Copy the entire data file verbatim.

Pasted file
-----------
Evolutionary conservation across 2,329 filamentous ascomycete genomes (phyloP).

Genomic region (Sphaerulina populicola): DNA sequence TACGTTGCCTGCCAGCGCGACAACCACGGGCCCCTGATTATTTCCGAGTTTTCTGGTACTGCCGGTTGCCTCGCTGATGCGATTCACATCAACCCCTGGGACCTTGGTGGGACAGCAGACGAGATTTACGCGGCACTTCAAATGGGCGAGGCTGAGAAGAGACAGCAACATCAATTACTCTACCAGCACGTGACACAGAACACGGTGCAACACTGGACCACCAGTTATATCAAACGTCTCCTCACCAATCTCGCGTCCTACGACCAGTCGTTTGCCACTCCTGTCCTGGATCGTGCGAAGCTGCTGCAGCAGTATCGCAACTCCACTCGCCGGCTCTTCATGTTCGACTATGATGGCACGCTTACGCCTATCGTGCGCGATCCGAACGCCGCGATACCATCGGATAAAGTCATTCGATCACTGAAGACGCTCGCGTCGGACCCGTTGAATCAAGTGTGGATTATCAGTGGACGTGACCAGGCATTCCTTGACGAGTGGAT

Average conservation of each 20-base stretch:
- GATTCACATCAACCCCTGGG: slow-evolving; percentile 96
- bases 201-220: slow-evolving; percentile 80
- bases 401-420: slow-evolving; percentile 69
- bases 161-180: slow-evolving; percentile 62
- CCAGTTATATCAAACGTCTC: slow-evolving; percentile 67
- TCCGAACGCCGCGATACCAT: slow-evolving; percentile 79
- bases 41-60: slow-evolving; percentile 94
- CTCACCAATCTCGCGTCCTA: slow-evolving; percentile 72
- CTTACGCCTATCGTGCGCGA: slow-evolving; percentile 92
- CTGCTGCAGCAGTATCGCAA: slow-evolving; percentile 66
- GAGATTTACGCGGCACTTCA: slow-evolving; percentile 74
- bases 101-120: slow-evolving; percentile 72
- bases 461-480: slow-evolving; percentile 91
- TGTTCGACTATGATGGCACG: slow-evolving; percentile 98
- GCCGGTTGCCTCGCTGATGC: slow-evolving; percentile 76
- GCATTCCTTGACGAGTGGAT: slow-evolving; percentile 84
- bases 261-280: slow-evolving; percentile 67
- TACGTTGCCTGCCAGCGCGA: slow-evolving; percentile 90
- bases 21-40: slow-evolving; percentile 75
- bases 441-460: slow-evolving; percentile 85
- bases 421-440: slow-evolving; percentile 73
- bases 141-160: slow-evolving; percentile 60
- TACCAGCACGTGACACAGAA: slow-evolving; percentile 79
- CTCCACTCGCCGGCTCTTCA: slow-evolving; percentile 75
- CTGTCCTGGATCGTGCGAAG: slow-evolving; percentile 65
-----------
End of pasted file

Evolutionary conservation across 2,329 filamentous ascomycete genomes (phyloP).

Genomic region (Sphaerulina populicola): DNA sequence TACGTTGCCTGCCAGCGCGACAACCACGGGCCCCTGATTATTTCCGAGTTTTCTGGTACTGCCGGTTGCCTCGCTGATGCGATTCACATCAACCCCTGGGACCTTGGTGGGACAGCAGACGAGATTTACGCGGCACTTCAAATGGGCGAGGCTGAGAAGAGACAGCAACATCAATTACTCTACCAGCACGTGACACAGAACACGGTGCAACACTGGACCACCAGTTATATCAAACGTCTCCTCACCAATCTCGCGTCCTACGACCAGTCGTTTGCCACTCCTGTCCTGGATCGTGCGAAGCTGCTGCAGCAGTATCGCAACTCCACTCGCCGGCTCTTCATGTTCGACTATGATGGCACGCTTACGCCTATCGTGCGCGATCCGAACGCCGCGATACCATCGGATAAAGTCATTCGATCACTGAAGACGCTCGCGTCGGACCCGTTGAATCAAGTGTGGATTATCAGTGGACGTGACCAGGCATTCCTTGACGAGTGGAT

Average conservation of each 20-base stretch:
- GATTCACATCAACCCCTGGG: slow-evolving; percentile 96
- bases 201-220: slow-evolving; percentile 80
- bases 401-420: slow-evolving; percentile 69
- bases 161-180: slow-evolving; percentile 62
- CCAGTTATATCAAACGTCTC: slow-evolving; percentile 67
- TCCGAACGCCGCGATACCAT: slow-evolving; percentile 79
- bases 41-60: slow-evolving; percentile 94
- CTCACCAATCTCGCGTCCTA: slow-evolving; percentile 72
- CTTACGCCTATCGTGCGCGA: slow-evolving; percentile 92
- CTGCTGCAGCAGTATCGCAA: slow-evolving; percentile 66
- GAGATTTACGCGGCACTTCA: slow-evolving; percentile 74
- bases 101-120: slow-evolving; percentile 72
- bases 461-480: slow-evolving; percentile 91
- TGTTCGACTATGATGGCACG: slow-evolving; percentile 98
- GCCGGTTGCCTCGCTGATGC: slow-evolving; percentile 76
- GCATTCCTTGACGAGTGGAT: slow-evolving; percentile 84
- bases 261-280: slow-evolving; percentile 67
- TACGTTGCCTGCCAGCGCGA: slow-evolving; percentile 90
- bases 21-40: slow-evolving; percentile 75
- bases 441-460: slow-evolving; percentile 85
- bases 421-440: slow-evolving; percentile 73
- bases 141-160: slow-evolving; percentile 60
- TACCAGCACGTGACACAGAA: slow-evolving; percentile 79
- CTCCACTCGCCGGCTCTTCA: slow-evolving; percentile 75
- CTGTCCTGGATCGTGCGAAG: slow-evolving; percentile 65